Art Blaaaaahg of ehhd ehl

Sunday, April 12, 2009

I don't know why; but for some reason I seem to be really sensitive to each individual sketchbook. I don't know how to describe it any other way, but... every sketchbook I have seems to have it's own personality. And draws from me different drawings.

Maybe it is the weight and the tooth of the paper, maybe it is the shape of the book... but every sketchbook is a teacher in it's own right. On a technical level, because the weight and tooth of the paper changes: certain mediums can be made more or less effective. Portrait or landscape owe themselves very naturally to different types of page layouts and compositions. And hell, whether the book is portrait or landscape makes me look for different types of people. It's hard to make someone reeaaaaallly tall in a landscape book without flipping the book so you're drawing portrait. It's simple mechanics, really.

Some books tell me they want me to draw in ballpoint. Some want me to draw in Col-Erase. Some want brushpens. Some want me to clean up drawings. Some even want me to treat every page as a finished drawing. Hell, even two books of the exact same manufacture end up asking for completely different things from me. It's odd; I'm odd, I guess.

I don't know what it is, but when I try and dictate my growth in one direction... sometimes a book will tell me that it won't have it and send me in a completely different direction, or simply send me packing. Sometimes a sketchbook is like a really nice riddle and it will only nudge you in different directions until by the final page you know how the book wants you to draw in it.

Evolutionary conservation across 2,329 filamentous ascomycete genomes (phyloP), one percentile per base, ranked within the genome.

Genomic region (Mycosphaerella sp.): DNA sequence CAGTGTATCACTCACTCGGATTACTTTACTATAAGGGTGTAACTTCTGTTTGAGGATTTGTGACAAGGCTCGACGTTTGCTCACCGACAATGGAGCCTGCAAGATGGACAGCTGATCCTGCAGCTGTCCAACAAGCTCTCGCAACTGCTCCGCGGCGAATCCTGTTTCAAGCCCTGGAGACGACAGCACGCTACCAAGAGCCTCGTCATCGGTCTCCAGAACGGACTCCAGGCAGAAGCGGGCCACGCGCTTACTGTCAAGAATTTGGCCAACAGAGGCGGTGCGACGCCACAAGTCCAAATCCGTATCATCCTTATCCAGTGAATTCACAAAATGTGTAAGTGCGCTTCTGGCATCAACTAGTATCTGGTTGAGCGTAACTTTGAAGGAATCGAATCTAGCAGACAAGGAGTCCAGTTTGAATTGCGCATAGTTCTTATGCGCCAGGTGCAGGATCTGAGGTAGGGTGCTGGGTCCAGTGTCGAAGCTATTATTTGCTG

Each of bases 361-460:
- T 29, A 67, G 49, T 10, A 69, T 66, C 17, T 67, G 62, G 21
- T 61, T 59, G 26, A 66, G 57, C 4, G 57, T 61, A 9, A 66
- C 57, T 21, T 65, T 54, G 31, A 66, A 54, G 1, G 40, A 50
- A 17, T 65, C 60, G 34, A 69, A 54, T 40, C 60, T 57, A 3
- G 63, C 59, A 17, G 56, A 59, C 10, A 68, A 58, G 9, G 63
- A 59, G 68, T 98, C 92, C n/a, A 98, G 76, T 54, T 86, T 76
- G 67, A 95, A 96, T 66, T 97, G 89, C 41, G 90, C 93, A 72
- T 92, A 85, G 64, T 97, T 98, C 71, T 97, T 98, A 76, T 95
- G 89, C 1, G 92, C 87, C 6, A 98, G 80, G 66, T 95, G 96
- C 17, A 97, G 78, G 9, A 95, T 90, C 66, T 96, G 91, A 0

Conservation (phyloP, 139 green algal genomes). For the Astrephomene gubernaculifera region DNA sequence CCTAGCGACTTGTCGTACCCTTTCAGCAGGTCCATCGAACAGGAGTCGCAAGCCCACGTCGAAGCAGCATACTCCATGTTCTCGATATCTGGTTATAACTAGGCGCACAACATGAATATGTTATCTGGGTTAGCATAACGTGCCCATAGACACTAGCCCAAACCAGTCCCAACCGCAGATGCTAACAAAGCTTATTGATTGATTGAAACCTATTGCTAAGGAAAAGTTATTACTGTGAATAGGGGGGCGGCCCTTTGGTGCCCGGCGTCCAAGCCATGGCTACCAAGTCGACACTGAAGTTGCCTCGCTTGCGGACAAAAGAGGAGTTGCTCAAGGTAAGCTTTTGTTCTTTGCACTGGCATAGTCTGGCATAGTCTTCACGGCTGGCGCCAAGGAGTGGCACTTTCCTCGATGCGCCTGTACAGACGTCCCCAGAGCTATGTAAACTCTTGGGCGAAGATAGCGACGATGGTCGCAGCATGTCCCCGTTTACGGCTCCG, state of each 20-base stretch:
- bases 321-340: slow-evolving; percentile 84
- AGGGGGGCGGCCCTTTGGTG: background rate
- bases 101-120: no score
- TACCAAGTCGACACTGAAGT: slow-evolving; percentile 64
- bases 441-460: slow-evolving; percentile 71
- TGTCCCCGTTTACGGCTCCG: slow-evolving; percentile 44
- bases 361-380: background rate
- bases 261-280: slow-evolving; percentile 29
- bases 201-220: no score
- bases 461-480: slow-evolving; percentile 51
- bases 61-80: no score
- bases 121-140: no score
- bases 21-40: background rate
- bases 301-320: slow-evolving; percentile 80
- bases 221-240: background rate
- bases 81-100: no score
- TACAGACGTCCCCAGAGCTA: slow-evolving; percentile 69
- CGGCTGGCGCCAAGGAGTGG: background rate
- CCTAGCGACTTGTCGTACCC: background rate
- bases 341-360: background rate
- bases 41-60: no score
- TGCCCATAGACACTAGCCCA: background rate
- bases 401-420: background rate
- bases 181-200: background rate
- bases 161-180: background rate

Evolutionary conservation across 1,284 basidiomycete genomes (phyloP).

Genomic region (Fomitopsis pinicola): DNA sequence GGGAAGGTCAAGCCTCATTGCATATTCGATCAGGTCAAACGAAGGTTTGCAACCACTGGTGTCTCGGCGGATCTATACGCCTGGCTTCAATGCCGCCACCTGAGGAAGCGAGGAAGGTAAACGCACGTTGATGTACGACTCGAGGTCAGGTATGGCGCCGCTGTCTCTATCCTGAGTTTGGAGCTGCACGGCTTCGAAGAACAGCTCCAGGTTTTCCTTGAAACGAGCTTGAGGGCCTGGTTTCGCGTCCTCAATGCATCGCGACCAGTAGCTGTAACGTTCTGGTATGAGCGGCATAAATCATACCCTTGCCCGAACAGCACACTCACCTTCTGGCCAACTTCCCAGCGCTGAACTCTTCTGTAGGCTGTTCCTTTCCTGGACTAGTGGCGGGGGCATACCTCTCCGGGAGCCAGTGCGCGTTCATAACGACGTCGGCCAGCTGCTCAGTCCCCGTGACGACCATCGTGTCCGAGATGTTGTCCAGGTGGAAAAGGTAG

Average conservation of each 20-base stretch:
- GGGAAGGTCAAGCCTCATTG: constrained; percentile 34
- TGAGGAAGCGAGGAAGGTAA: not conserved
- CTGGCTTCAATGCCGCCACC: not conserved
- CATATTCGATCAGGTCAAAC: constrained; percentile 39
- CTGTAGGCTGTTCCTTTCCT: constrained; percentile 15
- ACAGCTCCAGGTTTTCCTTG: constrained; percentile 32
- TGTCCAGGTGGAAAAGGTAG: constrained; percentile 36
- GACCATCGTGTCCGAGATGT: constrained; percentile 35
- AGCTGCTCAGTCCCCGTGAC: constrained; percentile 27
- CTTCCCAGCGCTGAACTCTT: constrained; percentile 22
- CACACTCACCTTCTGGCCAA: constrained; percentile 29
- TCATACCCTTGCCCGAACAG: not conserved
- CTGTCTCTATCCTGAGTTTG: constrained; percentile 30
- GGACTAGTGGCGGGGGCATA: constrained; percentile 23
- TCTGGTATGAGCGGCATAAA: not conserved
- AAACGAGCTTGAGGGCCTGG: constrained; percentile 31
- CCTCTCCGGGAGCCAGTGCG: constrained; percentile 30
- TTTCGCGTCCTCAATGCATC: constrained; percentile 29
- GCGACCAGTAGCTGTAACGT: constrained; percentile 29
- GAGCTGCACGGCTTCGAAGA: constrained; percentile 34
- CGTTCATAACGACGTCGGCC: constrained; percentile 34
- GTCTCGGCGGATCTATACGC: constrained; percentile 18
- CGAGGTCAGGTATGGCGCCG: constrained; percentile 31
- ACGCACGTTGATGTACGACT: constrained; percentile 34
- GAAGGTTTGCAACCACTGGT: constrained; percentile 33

Having a sketchbook like that is like having a fantastic, meandering conversation. My previous sketchbook was like that. There was no real unifying mode of drawing. The closest I got to unity in there was the few pages of hand drawings interspersed throughout. It was a fun, if tiring sketchbook. It really put me through my paces, taught me a fine bit of humility. And I came out the other side feeling as if I've made a friend; and this is with an inanimate object.

My new sketchbook is a sketchbook I had from the beginning of my second year at Seneca, if I recall correctly. I was obsessed with two things at that time: Brushpens with real bristles, and beautiful sketchbooks that were works of art by their own right. Funny thing was, I had just finished a sketchbook with a brushpen and given it to my friend Dee. So I could use a brushpen effectively. I knew how I wanted my new book to look. I had every bit of the book planned out in my head... and barely 16 pages in; the sketchbook told me to sit down, shut up and that I should just stop right there. So I tried again... approaching with humility but still with a purpose of how I wanted the book to look. And still, the book wouldn't let me draw with it. "I won't have any of that nonsense," is really what it said to me. I mean, externally the book is beautiful. It flaunts a kind of quality. It feels like a thing of refinement and luxury. But it was looking down at me all this time; telling me to stop being vain. Stop being so selfish about us. Stop treating the book like an object; a means to an end. And, simply, treat it like a friend.

So... after a few hiccoughs to begin with I am beginning a new adventure. A new series of conversations with what I hope to be a very good friend. And so far, we've only had a few disagreements here or there about politics or sports teams, or whatever. But we are finally getting along.

So, I guess the lot of you now know how weird I truly am. But, if I can give advice to anyone about drawing in a sketchbook... it would be to start listening to it. Just a little bit, for me. You may be surprised about the conversations you can have with it.

Or maybe I'm just a little nutso.



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